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Student Profile: Parmissa Randhawa
Nuclear Medicinal Inorganic Chemistry doctoral student in the Faculty of Science
Currently, I am a third-year doctoral student in the Ramogida group in the Department of Chemistry. I completed my undergraduate degree in chemistry at the University of Victoria, where I was fortunate to be a part of Dr. McIndoe’s research group. Early on, I developed a passion for research, problem-solving and working in a collective team environment and these are some of the reasons why I am currently pursuing my Ph.D. I always wanted to find a field where I could help the community and have a real impact. Conducting my graduate studies in nuclear medicine at SFU and TRIUMF under the supervision of Dr. Caterina Ramogida, provided me an opportunity to contribute towards advancements in personalized medicine for cancer; a disease to which I can personally relate to as I lost my grandfather to cancer. I enjoy working in a field where my research could one day be used to impact the lives of many.
WHY DID YOU CHOOSE TO COME TO SFU?
Due to Dr. Caterina Ramogida’s vast experience in this niche area of research and her partnership with TRIUMF, Canada's national laboratory for nuclear and particle physics, SFU was always my first choice. With this unique collaboration between TRIUMF’s advanced infrastructure, SFU’s labs and BC Cancer, I am equipped with the necessary tools required to conduct detailed and complex research. With access to TRIUMF, the home of the largest particle accelerator in the world, access to radioactive metals for this project is endless.
HOW WOULD YOU DESCRIBE YOUR RESEARCH OR YOUR PROGRAM TO A FAMILY MEMBER?
My research focuses on the development of new pharmaceuticals (radiopharmaceuticals) for cancer that incorporates a radioactive metal atom. These radioactive metal atoms can be used for either targeted treatment or imaging of cancer tissue depending on the decay properties of the metal. These radiopharmaceuticals use a targeting vector (i.e. biomolecule) which has a high affinity to sites that are specifically overexpressed on cancer cells. This allows us to directly kill the cancer cells with minimal or no damage to surrounding healthy tissue, unlike other treatment methods such as chemotherapy - a treatment method with plenty of adverse side effects due to its non-specific attack, harming both healthy and cancerous cells. The radioactive metal of these radiopharmaceuticals and the targeting vector are linked together by a claw-like molecule that binds tightly to radioactive metals. These claw-like molecules are a key component in a radiopharmaceutical and is what I am developing for novel metals to enable their use in further clinical applications.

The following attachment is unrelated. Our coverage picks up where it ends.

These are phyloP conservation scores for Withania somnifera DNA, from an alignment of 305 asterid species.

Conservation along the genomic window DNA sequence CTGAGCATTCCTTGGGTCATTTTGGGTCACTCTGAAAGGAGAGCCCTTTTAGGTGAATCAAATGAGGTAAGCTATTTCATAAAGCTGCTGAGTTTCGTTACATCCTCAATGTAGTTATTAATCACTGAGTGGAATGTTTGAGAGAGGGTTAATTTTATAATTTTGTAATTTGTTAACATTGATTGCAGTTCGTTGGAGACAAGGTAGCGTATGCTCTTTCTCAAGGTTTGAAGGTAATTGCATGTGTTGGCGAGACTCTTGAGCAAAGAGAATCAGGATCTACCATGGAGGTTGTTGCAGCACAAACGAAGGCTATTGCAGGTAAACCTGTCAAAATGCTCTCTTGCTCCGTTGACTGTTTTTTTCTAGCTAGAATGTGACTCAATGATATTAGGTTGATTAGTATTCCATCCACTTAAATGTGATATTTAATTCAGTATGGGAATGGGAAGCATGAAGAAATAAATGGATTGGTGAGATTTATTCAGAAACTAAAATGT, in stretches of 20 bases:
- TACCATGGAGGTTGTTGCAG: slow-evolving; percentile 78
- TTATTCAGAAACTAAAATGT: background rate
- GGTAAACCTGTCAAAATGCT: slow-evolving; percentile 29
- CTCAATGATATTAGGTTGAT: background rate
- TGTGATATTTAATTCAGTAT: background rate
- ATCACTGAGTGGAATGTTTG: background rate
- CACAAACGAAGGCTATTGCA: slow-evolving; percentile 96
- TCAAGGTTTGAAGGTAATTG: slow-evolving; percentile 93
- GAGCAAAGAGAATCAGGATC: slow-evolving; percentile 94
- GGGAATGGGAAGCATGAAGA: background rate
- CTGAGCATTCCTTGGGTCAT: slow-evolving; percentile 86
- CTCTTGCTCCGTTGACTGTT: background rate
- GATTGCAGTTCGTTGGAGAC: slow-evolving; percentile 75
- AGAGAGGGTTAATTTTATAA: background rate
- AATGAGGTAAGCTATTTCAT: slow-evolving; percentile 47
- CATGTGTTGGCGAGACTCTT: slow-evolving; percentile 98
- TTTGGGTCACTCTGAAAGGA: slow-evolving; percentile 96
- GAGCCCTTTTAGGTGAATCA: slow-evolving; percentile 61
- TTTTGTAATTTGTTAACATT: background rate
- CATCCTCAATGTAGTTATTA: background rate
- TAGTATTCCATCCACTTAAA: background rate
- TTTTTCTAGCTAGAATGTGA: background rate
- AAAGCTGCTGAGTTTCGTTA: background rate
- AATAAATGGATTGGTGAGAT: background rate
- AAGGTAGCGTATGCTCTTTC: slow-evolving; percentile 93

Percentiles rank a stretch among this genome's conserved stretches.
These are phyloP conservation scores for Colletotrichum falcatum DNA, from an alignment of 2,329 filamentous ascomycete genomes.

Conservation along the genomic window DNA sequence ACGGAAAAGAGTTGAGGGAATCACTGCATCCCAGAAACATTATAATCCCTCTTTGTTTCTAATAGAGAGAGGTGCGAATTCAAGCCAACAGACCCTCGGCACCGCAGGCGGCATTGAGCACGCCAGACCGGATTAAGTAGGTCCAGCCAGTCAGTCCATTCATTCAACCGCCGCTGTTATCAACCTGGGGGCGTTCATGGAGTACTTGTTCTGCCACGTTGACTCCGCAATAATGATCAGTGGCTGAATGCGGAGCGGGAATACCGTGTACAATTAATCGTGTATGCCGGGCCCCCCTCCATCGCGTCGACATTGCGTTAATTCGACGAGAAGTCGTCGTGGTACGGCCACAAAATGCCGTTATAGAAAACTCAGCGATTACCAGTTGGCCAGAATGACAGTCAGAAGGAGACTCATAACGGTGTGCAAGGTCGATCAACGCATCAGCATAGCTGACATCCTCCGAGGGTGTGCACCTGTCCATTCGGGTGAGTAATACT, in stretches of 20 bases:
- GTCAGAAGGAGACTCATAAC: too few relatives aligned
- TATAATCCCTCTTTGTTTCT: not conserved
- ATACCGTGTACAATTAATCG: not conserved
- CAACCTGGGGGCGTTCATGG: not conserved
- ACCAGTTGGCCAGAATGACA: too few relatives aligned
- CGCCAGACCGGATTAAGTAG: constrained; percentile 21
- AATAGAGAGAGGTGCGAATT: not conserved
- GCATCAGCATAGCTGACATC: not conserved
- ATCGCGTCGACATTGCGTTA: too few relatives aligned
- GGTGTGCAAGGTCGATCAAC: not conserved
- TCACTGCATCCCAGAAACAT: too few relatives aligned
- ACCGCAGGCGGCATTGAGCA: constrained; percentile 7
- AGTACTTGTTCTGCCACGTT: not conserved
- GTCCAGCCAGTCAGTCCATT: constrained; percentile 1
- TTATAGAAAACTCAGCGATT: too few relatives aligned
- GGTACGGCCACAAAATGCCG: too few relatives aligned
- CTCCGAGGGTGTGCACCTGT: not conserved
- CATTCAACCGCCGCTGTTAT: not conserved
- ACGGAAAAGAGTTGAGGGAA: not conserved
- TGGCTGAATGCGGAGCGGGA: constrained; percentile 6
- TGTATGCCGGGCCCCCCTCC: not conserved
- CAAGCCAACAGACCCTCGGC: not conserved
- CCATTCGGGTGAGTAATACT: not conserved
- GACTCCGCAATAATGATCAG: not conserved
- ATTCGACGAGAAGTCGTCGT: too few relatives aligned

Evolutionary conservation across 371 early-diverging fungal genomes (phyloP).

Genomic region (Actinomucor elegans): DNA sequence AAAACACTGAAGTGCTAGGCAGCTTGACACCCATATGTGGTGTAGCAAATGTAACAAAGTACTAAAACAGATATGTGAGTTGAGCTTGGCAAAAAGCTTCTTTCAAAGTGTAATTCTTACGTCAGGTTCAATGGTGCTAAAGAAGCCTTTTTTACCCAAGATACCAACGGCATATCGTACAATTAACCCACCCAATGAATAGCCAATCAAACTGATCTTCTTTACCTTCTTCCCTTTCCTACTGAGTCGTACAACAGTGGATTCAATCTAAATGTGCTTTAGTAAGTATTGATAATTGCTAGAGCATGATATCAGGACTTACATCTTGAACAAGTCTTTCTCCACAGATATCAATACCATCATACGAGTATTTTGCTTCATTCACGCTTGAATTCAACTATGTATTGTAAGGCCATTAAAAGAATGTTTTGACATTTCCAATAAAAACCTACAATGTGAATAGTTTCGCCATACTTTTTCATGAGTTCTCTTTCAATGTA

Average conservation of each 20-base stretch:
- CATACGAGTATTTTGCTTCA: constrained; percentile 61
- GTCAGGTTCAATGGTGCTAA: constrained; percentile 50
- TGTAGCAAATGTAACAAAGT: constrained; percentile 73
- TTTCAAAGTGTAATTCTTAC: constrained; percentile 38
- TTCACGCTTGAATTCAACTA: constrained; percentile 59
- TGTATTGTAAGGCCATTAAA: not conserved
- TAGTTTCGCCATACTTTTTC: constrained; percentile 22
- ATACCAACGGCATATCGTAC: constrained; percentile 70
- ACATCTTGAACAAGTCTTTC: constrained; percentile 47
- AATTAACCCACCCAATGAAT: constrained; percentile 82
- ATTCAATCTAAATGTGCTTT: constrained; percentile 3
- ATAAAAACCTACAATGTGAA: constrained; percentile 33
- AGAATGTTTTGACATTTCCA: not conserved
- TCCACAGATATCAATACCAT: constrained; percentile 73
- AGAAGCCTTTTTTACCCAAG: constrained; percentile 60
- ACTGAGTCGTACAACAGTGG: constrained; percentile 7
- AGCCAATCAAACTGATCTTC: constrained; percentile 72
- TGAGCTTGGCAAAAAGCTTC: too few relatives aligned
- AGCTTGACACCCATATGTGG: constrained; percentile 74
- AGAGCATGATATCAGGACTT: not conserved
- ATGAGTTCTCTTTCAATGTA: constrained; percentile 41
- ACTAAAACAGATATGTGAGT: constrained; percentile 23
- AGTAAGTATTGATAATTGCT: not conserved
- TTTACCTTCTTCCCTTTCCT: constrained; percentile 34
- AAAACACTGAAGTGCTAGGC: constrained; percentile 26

WHAT ARE YOU PARTICULARLY ENJOYING ABOUT YOUR STUDIES/RESEARCH AT SFU?
I enjoy the opportunities SFU has provided particularly, the opportunity to network with other researchers across the world which I believe is one of the most important parts of science and also helps with personal advancement. I was given the chance to take guest speakers (for seminars held at the university ) to lunch where I had the opportunity to make connections and ask questions to advance my knowledge. These opportunities to collaborate with universities around the world and to meet some of these collaborators at conferences leaving a lasting impact of positivity and sparks a desire to continue learning.
HAVE YOU BEEN THE RECIPIENT OF ANY MAJOR OR DONOR-FUNDED AWARDS? IF SO, PLEASE TELL US WHICH ONES AND A LITTLE ABOUT HOW THE AWARDS HAVE IMPACTED YOUR STUDIES AND/OR RESEARCH.
Over my first year at SFU, I was fortunate in receiving the Graduate Dean's Entrance Scholarship, the BC Graduate Scholarship and a Graduate Fellowship. In my second year, I was awarded the BC Graduate Scholarship, a Graduate Fellowship and a minor travel and research award. Currently, in my third year, I received the Chemistry Alumni Graduate Scholarship. I was awarded these scholarships based on my academic and research accomplishments, as well as my proposed research. These awards provide financial stability and will support me throughout my Ph.D. studies.
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